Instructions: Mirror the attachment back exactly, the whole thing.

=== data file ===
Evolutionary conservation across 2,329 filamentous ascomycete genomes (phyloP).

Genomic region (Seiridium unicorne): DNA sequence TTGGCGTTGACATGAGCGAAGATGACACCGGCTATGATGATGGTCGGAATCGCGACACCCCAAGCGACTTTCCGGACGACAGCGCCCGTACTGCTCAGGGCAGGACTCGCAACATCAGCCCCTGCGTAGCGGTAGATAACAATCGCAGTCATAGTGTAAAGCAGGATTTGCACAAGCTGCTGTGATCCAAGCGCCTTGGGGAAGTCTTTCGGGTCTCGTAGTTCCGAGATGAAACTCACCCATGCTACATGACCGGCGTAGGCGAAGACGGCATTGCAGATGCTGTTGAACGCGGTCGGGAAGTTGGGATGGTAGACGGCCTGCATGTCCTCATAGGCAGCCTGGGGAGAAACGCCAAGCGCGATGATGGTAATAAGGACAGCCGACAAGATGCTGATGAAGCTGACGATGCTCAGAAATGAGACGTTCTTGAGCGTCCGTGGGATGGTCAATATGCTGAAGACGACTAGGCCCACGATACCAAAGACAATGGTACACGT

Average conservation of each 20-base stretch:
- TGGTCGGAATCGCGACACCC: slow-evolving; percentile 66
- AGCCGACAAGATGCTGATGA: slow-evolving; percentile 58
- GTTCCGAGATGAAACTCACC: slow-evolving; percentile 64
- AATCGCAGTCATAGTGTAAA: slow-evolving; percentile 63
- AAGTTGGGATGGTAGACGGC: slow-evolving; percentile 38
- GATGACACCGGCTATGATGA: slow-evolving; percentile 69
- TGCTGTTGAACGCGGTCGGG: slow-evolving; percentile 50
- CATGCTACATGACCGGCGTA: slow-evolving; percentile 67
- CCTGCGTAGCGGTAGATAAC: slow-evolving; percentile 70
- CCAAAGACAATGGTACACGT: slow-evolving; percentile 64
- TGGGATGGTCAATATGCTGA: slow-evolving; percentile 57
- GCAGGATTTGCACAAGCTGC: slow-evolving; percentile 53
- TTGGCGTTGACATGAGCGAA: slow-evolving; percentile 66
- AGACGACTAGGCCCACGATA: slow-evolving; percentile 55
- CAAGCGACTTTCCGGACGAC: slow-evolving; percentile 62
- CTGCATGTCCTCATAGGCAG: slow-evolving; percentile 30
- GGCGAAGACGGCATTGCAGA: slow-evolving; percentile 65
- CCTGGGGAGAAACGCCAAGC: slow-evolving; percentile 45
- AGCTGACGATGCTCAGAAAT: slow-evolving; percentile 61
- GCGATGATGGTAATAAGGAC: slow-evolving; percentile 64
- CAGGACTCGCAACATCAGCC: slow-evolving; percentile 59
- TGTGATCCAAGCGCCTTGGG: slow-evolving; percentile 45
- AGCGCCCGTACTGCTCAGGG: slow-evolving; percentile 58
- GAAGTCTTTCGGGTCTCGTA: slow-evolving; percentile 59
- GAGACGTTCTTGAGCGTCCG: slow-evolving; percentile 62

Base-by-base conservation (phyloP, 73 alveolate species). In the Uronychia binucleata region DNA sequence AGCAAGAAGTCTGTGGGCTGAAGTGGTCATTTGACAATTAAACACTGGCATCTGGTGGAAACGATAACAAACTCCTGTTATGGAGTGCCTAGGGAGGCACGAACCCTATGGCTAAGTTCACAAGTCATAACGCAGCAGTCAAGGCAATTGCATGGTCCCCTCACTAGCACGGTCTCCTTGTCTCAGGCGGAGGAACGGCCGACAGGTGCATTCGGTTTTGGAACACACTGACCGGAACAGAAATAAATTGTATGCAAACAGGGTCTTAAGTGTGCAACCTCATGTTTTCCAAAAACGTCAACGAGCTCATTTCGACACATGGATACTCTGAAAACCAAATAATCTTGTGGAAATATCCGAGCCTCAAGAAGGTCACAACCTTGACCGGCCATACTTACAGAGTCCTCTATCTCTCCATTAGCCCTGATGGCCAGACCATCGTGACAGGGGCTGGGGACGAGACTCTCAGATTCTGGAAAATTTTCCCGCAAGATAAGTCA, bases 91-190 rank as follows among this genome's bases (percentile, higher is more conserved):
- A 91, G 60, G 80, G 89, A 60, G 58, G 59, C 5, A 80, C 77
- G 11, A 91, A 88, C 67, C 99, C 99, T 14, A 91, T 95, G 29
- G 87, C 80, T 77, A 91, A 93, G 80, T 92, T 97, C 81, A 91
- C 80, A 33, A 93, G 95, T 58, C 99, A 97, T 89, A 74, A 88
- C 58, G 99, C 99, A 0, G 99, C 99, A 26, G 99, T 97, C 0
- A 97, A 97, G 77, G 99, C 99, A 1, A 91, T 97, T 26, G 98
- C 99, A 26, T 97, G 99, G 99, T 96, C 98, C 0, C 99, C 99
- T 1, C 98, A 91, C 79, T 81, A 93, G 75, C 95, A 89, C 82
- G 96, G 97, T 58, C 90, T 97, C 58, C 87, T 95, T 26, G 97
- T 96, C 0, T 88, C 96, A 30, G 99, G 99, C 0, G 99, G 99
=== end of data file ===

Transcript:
Evolutionary conservation across 2,329 filamentous ascomycete genomes (phyloP).

Genomic region (Seiridium unicorne): DNA sequence TTGGCGTTGACATGAGCGAAGATGACACCGGCTATGATGATGGTCGGAATCGCGACACCCCAAGCGACTTTCCGGACGACAGCGCCCGTACTGCTCAGGGCAGGACTCGCAACATCAGCCCCTGCGTAGCGGTAGATAACAATCGCAGTCATAGTGTAAAGCAGGATTTGCACAAGCTGCTGTGATCCAAGCGCCTTGGGGAAGTCTTTCGGGTCTCGTAGTTCCGAGATGAAACTCACCCATGCTACATGACCGGCGTAGGCGAAGACGGCATTGCAGATGCTGTTGAACGCGGTCGGGAAGTTGGGATGGTAGACGGCCTGCATGTCCTCATAGGCAGCCTGGGGAGAAACGCCAAGCGCGATGATGGTAATAAGGACAGCCGACAAGATGCTGATGAAGCTGACGATGCTCAGAAATGAGACGTTCTTGAGCGTCCGTGGGATGGTCAATATGCTGAAGACGACTAGGCCCACGATACCAAAGACAATGGTACACGT

Average conservation of each 20-base stretch:
- TGGTCGGAATCGCGACACCC: slow-evolving; percentile 66
- AGCCGACAAGATGCTGATGA: slow-evolving; percentile 58
- GTTCCGAGATGAAACTCACC: slow-evolving; percentile 64
- AATCGCAGTCATAGTGTAAA: slow-evolving; percentile 63
- AAGTTGGGATGGTAGACGGC: slow-evolving; percentile 38
- GATGACACCGGCTATGATGA: slow-evolving; percentile 69
- TGCTGTTGAACGCGGTCGGG: slow-evolving; percentile 50
- CATGCTACATGACCGGCGTA: slow-evolving; percentile 67
- CCTGCGTAGCGGTAGATAAC: slow-evolving; percentile 70
- CCAAAGACAATGGTACACGT: slow-evolving; percentile 64
- TGGGATGGTCAATATGCTGA: slow-evolving; percentile 57
- GCAGGATTTGCACAAGCTGC: slow-evolving; percentile 53
- TTGGCGTTGACATGAGCGAA: slow-evolving; percentile 66
- AGACGACTAGGCCCACGATA: slow-evolving; percentile 55
- CAAGCGACTTTCCGGACGAC: slow-evolving; percentile 62
- CTGCATGTCCTCATAGGCAG: slow-evolving; percentile 30
- GGCGAAGACGGCATTGCAGA: slow-evolving; percentile 65
- CCTGGGGAGAAACGCCAAGC: slow-evolving; percentile 45
- AGCTGACGATGCTCAGAAAT: slow-evolving; percentile 61
- GCGATGATGGTAATAAGGAC: slow-evolving; percentile 64
- CAGGACTCGCAACATCAGCC: slow-evolving; percentile 59
- TGTGATCCAAGCGCCTTGGG: slow-evolving; percentile 45
- AGCGCCCGTACTGCTCAGGG: slow-evolving; percentile 58
- GAAGTCTTTCGGGTCTCGTA: slow-evolving; percentile 59
- GAGACGTTCTTGAGCGTCCG: slow-evolving; percentile 62

Base-by-base conservation (phyloP, 73 alveolate species). In the Uronychia binucleata region DNA sequence AGCAAGAAGTCTGTGGGCTGAAGTGGTCATTTGACAATTAAACACTGGCATCTGGTGGAAACGATAACAAACTCCTGTTATGGAGTGCCTAGGGAGGCACGAACCCTATGGCTAAGTTCACAAGTCATAACGCAGCAGTCAAGGCAATTGCATGGTCCCCTCACTAGCACGGTCTCCTTGTCTCAGGCGGAGGAACGGCCGACAGGTGCATTCGGTTTTGGAACACACTGACCGGAACAGAAATAAATTGTATGCAAACAGGGTCTTAAGTGTGCAACCTCATGTTTTCCAAAAACGTCAACGAGCTCATTTCGACACATGGATACTCTGAAAACCAAATAATCTTGTGGAAATATCCGAGCCTCAAGAAGGTCACAACCTTGACCGGCCATACTTACAGAGTCCTCTATCTCTCCATTAGCCCTGATGGCCAGACCATCGTGACAGGGGCTGGGGACGAGACTCTCAGATTCTGGAAAATTTTCCCGCAAGATAAGTCA, bases 91-190 rank as follows among this genome's bases (percentile, higher is more conserved):
- A 91, G 60, G 80, G 89, A 60, G 58, G 59, C 5, A 80, C 77
- G 11, A 91, A 88, C 67, C 99, C 99, T 14, A 91, T 95, G 29
- G 87, C 80, T 77, A 91, A 93, G 80, T 92, T 97, C 81, A 91
- C 80, A 33, A 93, G 95, T 58, C 99, A 97, T 89, A 74, A 88
- C 58, G 99, C 99, A 0, G 99, C 99, A 26, G 99, T 97, C 0
- A 97, A 97, G 77, G 99, C 99, A 1, A 91, T 97, T 26, G 98
- C 99, A 26, T 97, G 99, G 99, T 96, C 98, C 0, C 99, C 99
- T 1, C 98, A 91, C 79, T 81, A 93, G 75, C 95, A 89, C 82
- G 96, G 97, T 58, C 90, T 97, C 58, C 87, T 95, T 26, G 97
- T 96, C 0, T 88, C 96, A 30, G 99, G 99, C 0, G 99, G 99